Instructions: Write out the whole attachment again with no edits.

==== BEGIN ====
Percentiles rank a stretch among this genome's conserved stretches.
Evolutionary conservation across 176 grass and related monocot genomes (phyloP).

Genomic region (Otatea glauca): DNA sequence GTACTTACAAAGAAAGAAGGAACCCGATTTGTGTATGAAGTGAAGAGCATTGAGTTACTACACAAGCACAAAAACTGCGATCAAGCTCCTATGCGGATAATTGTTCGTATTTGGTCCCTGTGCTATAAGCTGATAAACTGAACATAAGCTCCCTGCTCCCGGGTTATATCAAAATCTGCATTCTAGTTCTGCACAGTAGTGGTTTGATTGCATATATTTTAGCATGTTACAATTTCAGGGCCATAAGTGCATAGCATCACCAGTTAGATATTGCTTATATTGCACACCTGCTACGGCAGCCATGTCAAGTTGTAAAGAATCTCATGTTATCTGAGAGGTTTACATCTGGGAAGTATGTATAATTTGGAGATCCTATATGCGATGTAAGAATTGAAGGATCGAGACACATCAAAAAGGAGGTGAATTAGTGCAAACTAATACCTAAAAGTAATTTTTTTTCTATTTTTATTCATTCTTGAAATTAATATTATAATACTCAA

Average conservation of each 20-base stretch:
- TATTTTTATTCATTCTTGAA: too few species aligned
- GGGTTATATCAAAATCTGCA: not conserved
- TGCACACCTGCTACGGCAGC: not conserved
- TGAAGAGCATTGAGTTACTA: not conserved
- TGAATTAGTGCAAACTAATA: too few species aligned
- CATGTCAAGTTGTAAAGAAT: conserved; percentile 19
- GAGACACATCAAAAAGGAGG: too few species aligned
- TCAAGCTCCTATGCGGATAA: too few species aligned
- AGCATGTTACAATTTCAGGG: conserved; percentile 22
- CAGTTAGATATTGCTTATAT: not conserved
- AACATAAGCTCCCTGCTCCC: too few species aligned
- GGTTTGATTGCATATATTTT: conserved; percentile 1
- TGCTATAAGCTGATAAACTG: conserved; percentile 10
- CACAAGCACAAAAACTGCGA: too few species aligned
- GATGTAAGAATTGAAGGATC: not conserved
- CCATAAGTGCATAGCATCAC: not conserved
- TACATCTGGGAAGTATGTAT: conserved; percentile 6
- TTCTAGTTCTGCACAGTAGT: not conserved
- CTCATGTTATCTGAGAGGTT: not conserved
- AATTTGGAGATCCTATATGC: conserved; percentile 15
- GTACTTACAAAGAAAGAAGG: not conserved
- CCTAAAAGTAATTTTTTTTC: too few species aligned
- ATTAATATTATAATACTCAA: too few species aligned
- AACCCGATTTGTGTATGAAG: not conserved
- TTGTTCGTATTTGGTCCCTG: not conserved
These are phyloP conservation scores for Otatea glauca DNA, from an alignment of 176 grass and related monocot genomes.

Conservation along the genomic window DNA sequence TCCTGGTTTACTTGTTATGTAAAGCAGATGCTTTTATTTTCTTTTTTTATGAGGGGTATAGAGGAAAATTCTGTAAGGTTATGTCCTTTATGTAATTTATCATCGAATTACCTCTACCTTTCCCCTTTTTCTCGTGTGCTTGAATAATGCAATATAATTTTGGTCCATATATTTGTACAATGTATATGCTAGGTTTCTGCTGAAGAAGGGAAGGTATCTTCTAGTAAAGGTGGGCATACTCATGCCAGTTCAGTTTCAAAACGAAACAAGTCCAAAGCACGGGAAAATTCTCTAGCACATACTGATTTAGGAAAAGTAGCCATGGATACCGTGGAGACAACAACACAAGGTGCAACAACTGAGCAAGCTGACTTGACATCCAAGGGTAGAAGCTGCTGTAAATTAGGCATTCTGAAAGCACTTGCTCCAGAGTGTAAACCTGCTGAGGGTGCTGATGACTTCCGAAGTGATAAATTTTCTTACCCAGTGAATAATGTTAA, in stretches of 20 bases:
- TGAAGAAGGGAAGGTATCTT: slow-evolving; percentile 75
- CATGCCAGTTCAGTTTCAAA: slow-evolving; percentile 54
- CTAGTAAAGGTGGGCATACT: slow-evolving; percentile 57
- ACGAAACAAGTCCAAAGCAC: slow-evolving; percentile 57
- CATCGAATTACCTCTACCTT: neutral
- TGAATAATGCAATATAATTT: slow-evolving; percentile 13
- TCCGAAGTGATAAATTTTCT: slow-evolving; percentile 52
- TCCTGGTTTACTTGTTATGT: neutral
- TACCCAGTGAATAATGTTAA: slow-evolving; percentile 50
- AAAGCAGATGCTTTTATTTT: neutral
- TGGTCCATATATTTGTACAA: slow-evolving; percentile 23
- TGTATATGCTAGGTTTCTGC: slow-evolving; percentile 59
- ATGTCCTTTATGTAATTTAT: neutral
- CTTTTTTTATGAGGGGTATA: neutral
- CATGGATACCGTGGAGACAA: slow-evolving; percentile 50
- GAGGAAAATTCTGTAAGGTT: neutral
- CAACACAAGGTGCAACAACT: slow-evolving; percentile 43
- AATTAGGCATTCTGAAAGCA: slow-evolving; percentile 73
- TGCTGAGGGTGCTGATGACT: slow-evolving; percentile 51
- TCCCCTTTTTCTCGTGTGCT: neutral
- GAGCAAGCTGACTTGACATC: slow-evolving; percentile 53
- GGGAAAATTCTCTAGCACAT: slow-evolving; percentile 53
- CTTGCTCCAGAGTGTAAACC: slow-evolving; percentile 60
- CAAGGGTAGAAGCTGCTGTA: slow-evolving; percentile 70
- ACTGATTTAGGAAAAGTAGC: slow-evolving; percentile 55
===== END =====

Percentiles rank a stretch among this genome's conserved stretches.
Evolutionary conservation across 176 grass and related monocot genomes (phyloP).

Genomic region (Otatea glauca): DNA sequence GTACTTACAAAGAAAGAAGGAACCCGATTTGTGTATGAAGTGAAGAGCATTGAGTTACTACACAAGCACAAAAACTGCGATCAAGCTCCTATGCGGATAATTGTTCGTATTTGGTCCCTGTGCTATAAGCTGATAAACTGAACATAAGCTCCCTGCTCCCGGGTTATATCAAAATCTGCATTCTAGTTCTGCACAGTAGTGGTTTGATTGCATATATTTTAGCATGTTACAATTTCAGGGCCATAAGTGCATAGCATCACCAGTTAGATATTGCTTATATTGCACACCTGCTACGGCAGCCATGTCAAGTTGTAAAGAATCTCATGTTATCTGAGAGGTTTACATCTGGGAAGTATGTATAATTTGGAGATCCTATATGCGATGTAAGAATTGAAGGATCGAGACACATCAAAAAGGAGGTGAATTAGTGCAAACTAATACCTAAAAGTAATTTTTTTTCTATTTTTATTCATTCTTGAAATTAATATTATAATACTCAA

Average conservation of each 20-base stretch:
- TATTTTTATTCATTCTTGAA: too few species aligned
- GGGTTATATCAAAATCTGCA: not conserved
- TGCACACCTGCTACGGCAGC: not conserved
- TGAAGAGCATTGAGTTACTA: not conserved
- TGAATTAGTGCAAACTAATA: too few species aligned
- CATGTCAAGTTGTAAAGAAT: conserved; percentile 19
- GAGACACATCAAAAAGGAGG: too few species aligned
- TCAAGCTCCTATGCGGATAA: too few species aligned
- AGCATGTTACAATTTCAGGG: conserved; percentile 22
- CAGTTAGATATTGCTTATAT: not conserved
- AACATAAGCTCCCTGCTCCC: too few species aligned
- GGTTTGATTGCATATATTTT: conserved; percentile 1
- TGCTATAAGCTGATAAACTG: conserved; percentile 10
- CACAAGCACAAAAACTGCGA: too few species aligned
- GATGTAAGAATTGAAGGATC: not conserved
- CCATAAGTGCATAGCATCAC: not conserved
- TACATCTGGGAAGTATGTAT: conserved; percentile 6
- TTCTAGTTCTGCACAGTAGT: not conserved
- CTCATGTTATCTGAGAGGTT: not conserved
- AATTTGGAGATCCTATATGC: conserved; percentile 15
- GTACTTACAAAGAAAGAAGG: not conserved
- CCTAAAAGTAATTTTTTTTC: too few species aligned
- ATTAATATTATAATACTCAA: too few species aligned
- AACCCGATTTGTGTATGAAG: not conserved
- TTGTTCGTATTTGGTCCCTG: not conserved
These are phyloP conservation scores for Otatea glauca DNA, from an alignment of 176 grass and related monocot genomes.

Conservation along the genomic window DNA sequence TCCTGGTTTACTTGTTATGTAAAGCAGATGCTTTTATTTTCTTTTTTTATGAGGGGTATAGAGGAAAATTCTGTAAGGTTATGTCCTTTATGTAATTTATCATCGAATTACCTCTACCTTTCCCCTTTTTCTCGTGTGCTTGAATAATGCAATATAATTTTGGTCCATATATTTGTACAATGTATATGCTAGGTTTCTGCTGAAGAAGGGAAGGTATCTTCTAGTAAAGGTGGGCATACTCATGCCAGTTCAGTTTCAAAACGAAACAAGTCCAAAGCACGGGAAAATTCTCTAGCACATACTGATTTAGGAAAAGTAGCCATGGATACCGTGGAGACAACAACACAAGGTGCAACAACTGAGCAAGCTGACTTGACATCCAAGGGTAGAAGCTGCTGTAAATTAGGCATTCTGAAAGCACTTGCTCCAGAGTGTAAACCTGCTGAGGGTGCTGATGACTTCCGAAGTGATAAATTTTCTTACCCAGTGAATAATGTTAA, in stretches of 20 bases:
- TGAAGAAGGGAAGGTATCTT: slow-evolving; percentile 75
- CATGCCAGTTCAGTTTCAAA: slow-evolving; percentile 54
- CTAGTAAAGGTGGGCATACT: slow-evolving; percentile 57
- ACGAAACAAGTCCAAAGCAC: slow-evolving; percentile 57
- CATCGAATTACCTCTACCTT: neutral
- TGAATAATGCAATATAATTT: slow-evolving; percentile 13
- TCCGAAGTGATAAATTTTCT: slow-evolving; percentile 52
- TCCTGGTTTACTTGTTATGT: neutral
- TACCCAGTGAATAATGTTAA: slow-evolving; percentile 50
- AAAGCAGATGCTTTTATTTT: neutral
- TGGTCCATATATTTGTACAA: slow-evolving; percentile 23
- TGTATATGCTAGGTTTCTGC: slow-evolving; percentile 59
- ATGTCCTTTATGTAATTTAT: neutral
- CTTTTTTTATGAGGGGTATA: neutral
- CATGGATACCGTGGAGACAA: slow-evolving; percentile 50
- GAGGAAAATTCTGTAAGGTT: neutral
- CAACACAAGGTGCAACAACT: slow-evolving; percentile 43
- AATTAGGCATTCTGAAAGCA: slow-evolving; percentile 73
- TGCTGAGGGTGCTGATGACT: slow-evolving; percentile 51
- TCCCCTTTTTCTCGTGTGCT: neutral
- GAGCAAGCTGACTTGACATC: slow-evolving; percentile 53
- GGGAAAATTCTCTAGCACAT: slow-evolving; percentile 53
- CTTGCTCCAGAGTGTAAACC: slow-evolving; percentile 60
- CAAGGGTAGAAGCTGCTGTA: slow-evolving; percentile 70
- ACTGATTTAGGAAAAGTAGC: slow-evolving; percentile 55